Soybeans surge on South American weather concerns
Soybeans were higher on speculative and technical buying, in addition to the strength in the broader market. Most forecasts have warm, dry weather in parts of South America, slowing down planting again and potentially stressing the crop. Planting was already delayed by a couple of week and this all but ensures the U.S. should continue to be the world’s main source of soybeans until early 2021. Still, the USDA hasn’t announced a new sale of U.S. soybeans in the past few days, with the weekly numbers out Thursday morning. The trade is also watching U.S. harvest activity, expecting some states to wrap up by week’s end. The USDA’s attaché in China estimates 2020/21 soybean imports at 95 million tons because of lower demand following 2019/20’s record purchases of 98.5 million tons. Production is expected to be 18 million tons, up about a million on the year. Soybean meal and oil were sharply higher on demand expectations.
Corn was higher on speculative and technical buying. Corn is also watching conditions in South America, along with U.S. harvest activity. U.S. harvest activity is ahead of average, with generally good conditions expected this week in many key growing areas. For Argentina and Brazil, another round of warm, dry weather would push corn planting back, especially for Brazil’s critical second crop, the source of most of their exports. Between those delays in South America and a smaller crop in Ukraine, the U.S. continues to have a price advantage on the export market, with new supply and demand numbers out next week. Livestock producers in Ukraine are reportedly asking Kyiv to set a cap on 2020/21 corn exports to limit feed cost inflation. The USDA’s attaché for the European Union projects 2020/21 corn production at 64.2 million tons, compared to 66.7 million in 2019/20. The office in South Africa expects an increase in corn planted area, citing weather, export demand, and domestic prices, with potential exports of 2 million tons, compared to 2.5 million in 2019/20. The attaché for South Korea sees 2020/21 corn imports at 12 million tons, compared to 11.882 million for 2019/20. Imports from the U.S. this marketing year are seen at 4 million tons, compared to 2.604 million last marketing year. Ethanol futures were steady to modestly lower. The U.S. Energy Information Administration says ethanol production averaged 961,000 barrels a day last week, the highest average since widespread COVID-19 lockdowns started, up 20,000 from the previous week, but down 53,000 from last year, with stocks of 19.675 million barrels, an increase of 74,000 on the week and a decrease of 2.199 million on the year. The Renewable Fuels Association says September ethanol exports were 77.2 million gallons, a drop of 23% from August and 20% from September 2019, while DDGS exports were 1.16 million tons, the highest monthly volume in 5 years.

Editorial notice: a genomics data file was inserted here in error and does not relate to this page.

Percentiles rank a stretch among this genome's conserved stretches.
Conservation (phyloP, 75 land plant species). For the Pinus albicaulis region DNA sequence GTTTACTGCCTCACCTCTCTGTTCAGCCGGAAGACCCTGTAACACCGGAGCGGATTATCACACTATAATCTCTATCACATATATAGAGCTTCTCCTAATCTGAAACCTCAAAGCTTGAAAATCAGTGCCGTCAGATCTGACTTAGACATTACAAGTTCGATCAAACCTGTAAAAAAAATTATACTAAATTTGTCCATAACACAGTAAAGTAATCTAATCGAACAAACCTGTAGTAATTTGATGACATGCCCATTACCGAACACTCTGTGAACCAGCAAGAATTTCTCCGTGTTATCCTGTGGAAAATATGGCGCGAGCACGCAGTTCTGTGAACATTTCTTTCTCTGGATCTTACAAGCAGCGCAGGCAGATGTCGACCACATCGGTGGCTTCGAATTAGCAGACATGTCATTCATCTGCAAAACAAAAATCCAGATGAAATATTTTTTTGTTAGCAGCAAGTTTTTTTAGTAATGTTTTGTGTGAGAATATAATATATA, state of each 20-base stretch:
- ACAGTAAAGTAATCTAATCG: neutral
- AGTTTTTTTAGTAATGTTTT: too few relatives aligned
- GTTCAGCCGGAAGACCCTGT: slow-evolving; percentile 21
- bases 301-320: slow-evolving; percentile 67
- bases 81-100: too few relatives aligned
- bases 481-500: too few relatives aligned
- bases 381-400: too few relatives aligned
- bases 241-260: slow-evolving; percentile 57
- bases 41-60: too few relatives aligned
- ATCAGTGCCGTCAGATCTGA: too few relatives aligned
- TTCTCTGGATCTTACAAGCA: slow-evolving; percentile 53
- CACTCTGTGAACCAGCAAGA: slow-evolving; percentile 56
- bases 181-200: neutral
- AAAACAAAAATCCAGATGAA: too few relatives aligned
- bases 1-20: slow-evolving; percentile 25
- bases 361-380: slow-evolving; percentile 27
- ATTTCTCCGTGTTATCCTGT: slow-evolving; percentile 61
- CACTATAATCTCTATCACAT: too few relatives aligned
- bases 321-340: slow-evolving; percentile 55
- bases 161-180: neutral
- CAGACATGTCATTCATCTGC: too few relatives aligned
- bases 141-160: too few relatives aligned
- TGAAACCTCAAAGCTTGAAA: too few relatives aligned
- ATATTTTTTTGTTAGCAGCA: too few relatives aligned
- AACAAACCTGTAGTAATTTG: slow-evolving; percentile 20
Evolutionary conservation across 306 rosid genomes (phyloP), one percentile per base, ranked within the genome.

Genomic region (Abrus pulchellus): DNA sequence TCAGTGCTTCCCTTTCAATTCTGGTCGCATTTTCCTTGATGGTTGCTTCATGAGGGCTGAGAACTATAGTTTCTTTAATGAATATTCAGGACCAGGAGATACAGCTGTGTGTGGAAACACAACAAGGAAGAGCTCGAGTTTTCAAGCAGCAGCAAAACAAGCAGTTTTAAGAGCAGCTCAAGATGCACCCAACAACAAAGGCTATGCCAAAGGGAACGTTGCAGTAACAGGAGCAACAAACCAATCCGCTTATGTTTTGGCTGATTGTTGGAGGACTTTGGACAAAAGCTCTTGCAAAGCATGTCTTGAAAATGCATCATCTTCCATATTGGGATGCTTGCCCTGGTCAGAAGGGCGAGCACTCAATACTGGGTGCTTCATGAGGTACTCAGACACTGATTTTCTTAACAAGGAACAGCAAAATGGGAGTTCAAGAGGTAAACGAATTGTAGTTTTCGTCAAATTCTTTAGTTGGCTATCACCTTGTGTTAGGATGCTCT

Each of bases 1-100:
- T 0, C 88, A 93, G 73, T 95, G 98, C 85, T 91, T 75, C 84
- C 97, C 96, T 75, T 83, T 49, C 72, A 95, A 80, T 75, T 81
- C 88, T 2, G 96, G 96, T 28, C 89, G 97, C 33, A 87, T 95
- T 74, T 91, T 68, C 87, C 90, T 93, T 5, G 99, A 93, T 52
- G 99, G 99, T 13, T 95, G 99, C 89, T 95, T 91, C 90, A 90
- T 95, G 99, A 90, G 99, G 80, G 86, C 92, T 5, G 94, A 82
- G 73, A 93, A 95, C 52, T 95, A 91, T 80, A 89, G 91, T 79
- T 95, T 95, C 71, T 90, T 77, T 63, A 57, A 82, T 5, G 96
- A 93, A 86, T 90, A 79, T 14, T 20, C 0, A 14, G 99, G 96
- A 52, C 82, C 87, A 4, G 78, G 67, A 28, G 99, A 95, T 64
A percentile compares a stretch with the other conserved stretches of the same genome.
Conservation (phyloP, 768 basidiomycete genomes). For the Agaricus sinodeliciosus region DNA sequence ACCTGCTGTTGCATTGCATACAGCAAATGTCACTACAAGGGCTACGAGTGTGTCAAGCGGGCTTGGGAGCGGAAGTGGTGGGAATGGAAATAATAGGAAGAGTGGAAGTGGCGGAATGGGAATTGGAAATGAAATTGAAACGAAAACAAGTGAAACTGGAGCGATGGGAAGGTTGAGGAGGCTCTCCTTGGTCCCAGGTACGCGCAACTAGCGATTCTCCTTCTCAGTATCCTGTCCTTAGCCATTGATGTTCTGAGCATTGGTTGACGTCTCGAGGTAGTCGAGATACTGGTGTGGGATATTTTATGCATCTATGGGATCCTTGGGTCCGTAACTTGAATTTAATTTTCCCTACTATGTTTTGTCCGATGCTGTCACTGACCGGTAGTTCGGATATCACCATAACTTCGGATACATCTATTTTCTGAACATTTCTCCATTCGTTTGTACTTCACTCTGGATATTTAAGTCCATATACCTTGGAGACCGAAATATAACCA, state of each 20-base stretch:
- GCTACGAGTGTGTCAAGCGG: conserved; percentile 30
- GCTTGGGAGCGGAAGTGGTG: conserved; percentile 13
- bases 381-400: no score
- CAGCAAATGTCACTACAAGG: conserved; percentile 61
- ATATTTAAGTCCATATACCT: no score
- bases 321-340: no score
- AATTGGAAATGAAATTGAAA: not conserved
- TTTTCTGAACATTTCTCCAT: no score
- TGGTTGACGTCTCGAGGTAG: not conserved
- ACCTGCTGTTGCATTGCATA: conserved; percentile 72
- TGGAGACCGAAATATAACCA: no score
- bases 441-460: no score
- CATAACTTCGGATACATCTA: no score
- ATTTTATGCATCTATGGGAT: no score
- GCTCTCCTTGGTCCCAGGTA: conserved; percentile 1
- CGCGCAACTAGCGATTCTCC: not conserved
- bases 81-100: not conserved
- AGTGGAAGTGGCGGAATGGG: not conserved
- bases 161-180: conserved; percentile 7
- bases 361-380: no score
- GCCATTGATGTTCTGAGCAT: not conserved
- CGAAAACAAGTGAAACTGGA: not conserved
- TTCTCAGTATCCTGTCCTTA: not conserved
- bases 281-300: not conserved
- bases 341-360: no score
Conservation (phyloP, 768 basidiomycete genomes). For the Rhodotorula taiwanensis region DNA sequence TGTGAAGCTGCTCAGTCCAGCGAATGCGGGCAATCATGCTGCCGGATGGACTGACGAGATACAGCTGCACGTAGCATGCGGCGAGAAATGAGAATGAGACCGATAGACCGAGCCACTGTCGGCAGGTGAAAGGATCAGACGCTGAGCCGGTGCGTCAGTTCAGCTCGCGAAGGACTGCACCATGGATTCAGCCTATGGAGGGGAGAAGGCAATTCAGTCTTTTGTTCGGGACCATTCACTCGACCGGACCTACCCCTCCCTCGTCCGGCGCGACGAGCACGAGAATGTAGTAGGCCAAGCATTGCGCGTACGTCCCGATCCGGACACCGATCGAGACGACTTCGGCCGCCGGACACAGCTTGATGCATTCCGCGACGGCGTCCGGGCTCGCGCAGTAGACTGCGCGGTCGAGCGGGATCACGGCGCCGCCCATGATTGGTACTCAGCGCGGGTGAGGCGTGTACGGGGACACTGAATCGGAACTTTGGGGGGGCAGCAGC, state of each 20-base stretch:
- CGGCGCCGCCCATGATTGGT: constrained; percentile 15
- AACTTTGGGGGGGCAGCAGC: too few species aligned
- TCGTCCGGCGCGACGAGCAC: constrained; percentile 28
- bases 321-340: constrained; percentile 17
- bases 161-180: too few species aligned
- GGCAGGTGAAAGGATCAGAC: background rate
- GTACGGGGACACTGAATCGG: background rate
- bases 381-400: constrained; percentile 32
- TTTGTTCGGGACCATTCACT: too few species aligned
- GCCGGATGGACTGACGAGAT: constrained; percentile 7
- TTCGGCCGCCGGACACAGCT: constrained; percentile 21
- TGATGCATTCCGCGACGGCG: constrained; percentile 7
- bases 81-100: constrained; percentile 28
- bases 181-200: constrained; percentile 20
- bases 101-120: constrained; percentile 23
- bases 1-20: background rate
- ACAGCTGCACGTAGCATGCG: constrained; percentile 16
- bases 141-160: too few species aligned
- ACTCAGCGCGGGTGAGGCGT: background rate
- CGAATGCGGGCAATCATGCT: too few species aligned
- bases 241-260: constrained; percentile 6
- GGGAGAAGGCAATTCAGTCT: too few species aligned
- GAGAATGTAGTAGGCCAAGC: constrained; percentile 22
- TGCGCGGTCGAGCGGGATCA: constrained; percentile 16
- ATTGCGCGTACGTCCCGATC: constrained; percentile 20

The wheat complex was mixed, with Chicago mostly firm and Kansas City and Minneapolis up modestly. The world supply fundamentals are neutral to bearish, but solid global demand provided support, helping most contracts, the exceptions were December and March Chicago, rally from the early losses. Most forecasts have more dry conditions in Russia and for the southern U.S. Plains, further lowering quality and yield potential. Still, those losses could be largely offset by production gains in other exporting nations, including Australia. A lower move in the dollar and general strength in the outside markets also contributed to the day’s gains. The USDA’s attaché for South Korea estimates 2020/21 wheat imports at 4 million tons, including 1.3 million from the U.S., compared to 3.94 million and 1.347 million tons, respectively, in 2019/20. According to reports, French soft wheat exports to non-European Union countries during October were 703,000 tons, the highest since the start of the marketing year, which was attributed to strong demand from China.